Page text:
In the canonical pathway, TGF?s bind to their type I and II receptors TGF?RII and ALK5, respectively, to activate Smads 2 and 3. It has been shown that Smad3 is essential for articular cartilage maintenance, but the function of Smad2 in vivo is unknown. It has been shown that TGF?RII is not required for chondrogenesis during development, but the function of the type I receptor ALK5 is unknown. This is an important gap in knowledge because ALK5 can activate TGF? pathways independently of TGF?RII. Moreover, ALK5 can interact with the type I BMP receptor ALK1, enabling TGF?s to activate BMP pathways. We found that loss of ALK5 leads to lethal chondrodysplasia, in contrast to the mild viable phenotype in mice lacking TGF?RII, demonstrating that ALK5 acts independently of TGF?RII in cartilage. Furthermore, we found that Smad2/3 mutants are viable, demonstrating that ALK5 does not act primarily as a transducer of canonical TGF? signaling in cartilage. Unexpectedly, loss of ALK5 led to a significant increase in BMP output. Biochemical studies pointed to ALK1 as the source of elevated BMP signaling. This was confirmed by our finding that loss of Alk1 rescues the severe chondrodysplasia in Alk5 mutants. Our studies therefore uncover a new mechanism of action for ALK5 as a regulator of BMP output and a previously unknown pathological role for ALK1 in cartilage. We will investigate ALK1 and ALK5 action in growth plate cartilage in Aim 1. We also ablated Alk5 in adult articular cartilage (AC). Mutants develop early onset osteoarthritis (OA)-like pathologies. We will address whether ALK5 acts as a transducer of canonical TGF? pathways and/or as an inhibitor of BMP signaling through ALK1 in AC in Aim 2. Finally, we performed crosslinking, reporter, proximity ligation, and other assays to investigate the basis for the genetic interaction between ALK1 and ALK5. These studies indicate that (a) loss of ALK5 triggers the de novo formation of ALK1/ActRIIB complexes, and (b) provide evidence for ligand- independent BMP signaling through ALK1 in cartilage. Prior in vitro studies have shown that ALK1 is unique among BMP receptors in its ability to activate ligand-independent signaling, but the underlying mechanisms and physiological relevance have never been investigated. We address these unknowns in Aim 3. In summary, these studies demonstrate that the primary role of ALK5 is not to transduce TGF? signals, but rather is to prevent ligand-independent BMP signaling through ALK1 in cartilage. Completion of these studies could lead to a significant revision of our understanding of the role of ALK5 and its critical importance in regulating TGF?/BMP crosstalk in cartilage.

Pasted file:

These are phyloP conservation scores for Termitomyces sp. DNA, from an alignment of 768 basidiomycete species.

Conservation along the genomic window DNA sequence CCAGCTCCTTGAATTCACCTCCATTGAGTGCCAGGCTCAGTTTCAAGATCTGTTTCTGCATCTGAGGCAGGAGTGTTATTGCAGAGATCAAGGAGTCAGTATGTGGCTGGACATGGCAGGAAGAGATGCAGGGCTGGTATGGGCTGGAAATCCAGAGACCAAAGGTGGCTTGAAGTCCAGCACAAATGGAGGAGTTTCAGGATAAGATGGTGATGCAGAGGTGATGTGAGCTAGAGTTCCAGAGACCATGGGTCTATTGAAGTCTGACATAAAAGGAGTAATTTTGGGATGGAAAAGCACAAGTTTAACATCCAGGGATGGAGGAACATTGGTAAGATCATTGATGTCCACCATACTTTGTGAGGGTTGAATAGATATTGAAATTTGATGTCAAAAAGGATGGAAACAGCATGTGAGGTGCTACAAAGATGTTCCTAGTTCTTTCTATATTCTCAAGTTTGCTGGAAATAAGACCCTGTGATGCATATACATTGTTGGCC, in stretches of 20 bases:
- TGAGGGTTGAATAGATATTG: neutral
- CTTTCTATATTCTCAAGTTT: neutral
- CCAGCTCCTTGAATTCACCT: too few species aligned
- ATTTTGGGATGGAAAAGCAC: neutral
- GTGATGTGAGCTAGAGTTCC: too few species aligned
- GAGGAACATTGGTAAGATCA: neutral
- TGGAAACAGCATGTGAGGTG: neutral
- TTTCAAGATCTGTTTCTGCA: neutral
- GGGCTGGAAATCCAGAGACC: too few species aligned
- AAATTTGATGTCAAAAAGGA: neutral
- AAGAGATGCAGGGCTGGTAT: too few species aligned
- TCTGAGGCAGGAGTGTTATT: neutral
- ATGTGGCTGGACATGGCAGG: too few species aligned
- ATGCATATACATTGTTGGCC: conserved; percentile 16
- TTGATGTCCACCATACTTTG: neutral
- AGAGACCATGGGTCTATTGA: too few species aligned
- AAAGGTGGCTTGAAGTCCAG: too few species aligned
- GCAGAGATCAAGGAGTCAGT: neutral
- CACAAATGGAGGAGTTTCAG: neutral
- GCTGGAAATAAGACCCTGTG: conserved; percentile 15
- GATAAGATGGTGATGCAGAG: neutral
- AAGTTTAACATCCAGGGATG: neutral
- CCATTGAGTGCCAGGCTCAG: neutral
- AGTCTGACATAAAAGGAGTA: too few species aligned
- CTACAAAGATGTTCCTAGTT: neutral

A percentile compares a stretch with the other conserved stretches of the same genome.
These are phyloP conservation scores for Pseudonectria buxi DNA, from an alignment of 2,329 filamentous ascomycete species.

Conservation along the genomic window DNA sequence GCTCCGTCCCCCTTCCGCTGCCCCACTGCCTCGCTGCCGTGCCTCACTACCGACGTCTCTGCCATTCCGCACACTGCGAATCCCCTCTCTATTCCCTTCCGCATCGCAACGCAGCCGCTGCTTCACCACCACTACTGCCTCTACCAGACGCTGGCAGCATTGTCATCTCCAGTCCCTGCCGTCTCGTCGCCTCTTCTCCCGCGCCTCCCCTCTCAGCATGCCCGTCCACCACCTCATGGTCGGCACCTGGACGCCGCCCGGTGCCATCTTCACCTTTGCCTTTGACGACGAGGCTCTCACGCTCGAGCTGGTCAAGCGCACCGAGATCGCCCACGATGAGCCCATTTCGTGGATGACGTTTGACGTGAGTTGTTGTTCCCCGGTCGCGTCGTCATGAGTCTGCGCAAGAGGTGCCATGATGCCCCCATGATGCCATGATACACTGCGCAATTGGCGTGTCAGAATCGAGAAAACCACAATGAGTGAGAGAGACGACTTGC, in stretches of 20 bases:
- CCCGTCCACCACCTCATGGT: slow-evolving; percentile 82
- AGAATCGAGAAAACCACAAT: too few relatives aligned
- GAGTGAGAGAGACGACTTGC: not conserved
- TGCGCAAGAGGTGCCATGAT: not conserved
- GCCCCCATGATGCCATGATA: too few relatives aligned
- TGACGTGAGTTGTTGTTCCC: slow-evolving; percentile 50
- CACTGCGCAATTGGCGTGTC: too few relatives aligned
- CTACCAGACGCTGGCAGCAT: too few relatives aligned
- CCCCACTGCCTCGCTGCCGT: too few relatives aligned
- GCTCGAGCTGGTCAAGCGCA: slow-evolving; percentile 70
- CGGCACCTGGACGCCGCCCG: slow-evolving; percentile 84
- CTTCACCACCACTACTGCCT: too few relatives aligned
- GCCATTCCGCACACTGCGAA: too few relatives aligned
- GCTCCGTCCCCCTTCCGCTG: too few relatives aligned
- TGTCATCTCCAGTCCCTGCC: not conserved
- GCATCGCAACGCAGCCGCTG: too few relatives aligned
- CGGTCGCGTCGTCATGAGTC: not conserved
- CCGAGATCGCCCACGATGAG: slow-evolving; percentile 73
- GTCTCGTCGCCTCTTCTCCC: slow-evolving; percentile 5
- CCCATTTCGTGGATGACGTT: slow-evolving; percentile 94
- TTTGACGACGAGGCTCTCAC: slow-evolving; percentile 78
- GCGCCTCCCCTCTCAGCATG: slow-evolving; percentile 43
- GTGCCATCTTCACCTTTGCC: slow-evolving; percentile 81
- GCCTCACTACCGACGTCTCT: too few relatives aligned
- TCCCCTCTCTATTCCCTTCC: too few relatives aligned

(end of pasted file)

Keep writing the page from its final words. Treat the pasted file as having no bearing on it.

Articular cartilage degeneration leads to osteoarthritis, a leading cause of chronic pain and disability in the US. The objective of these studies is to characterize a newly discovered mechanism by which TGF?s and BMPs, two major classes of growth factors that regulate cartilage formation and maintenance, interact with each other. Characterizing this new mechanism should lead to more effective targeting of TGF? and BMP signaling as therapeutic strategies.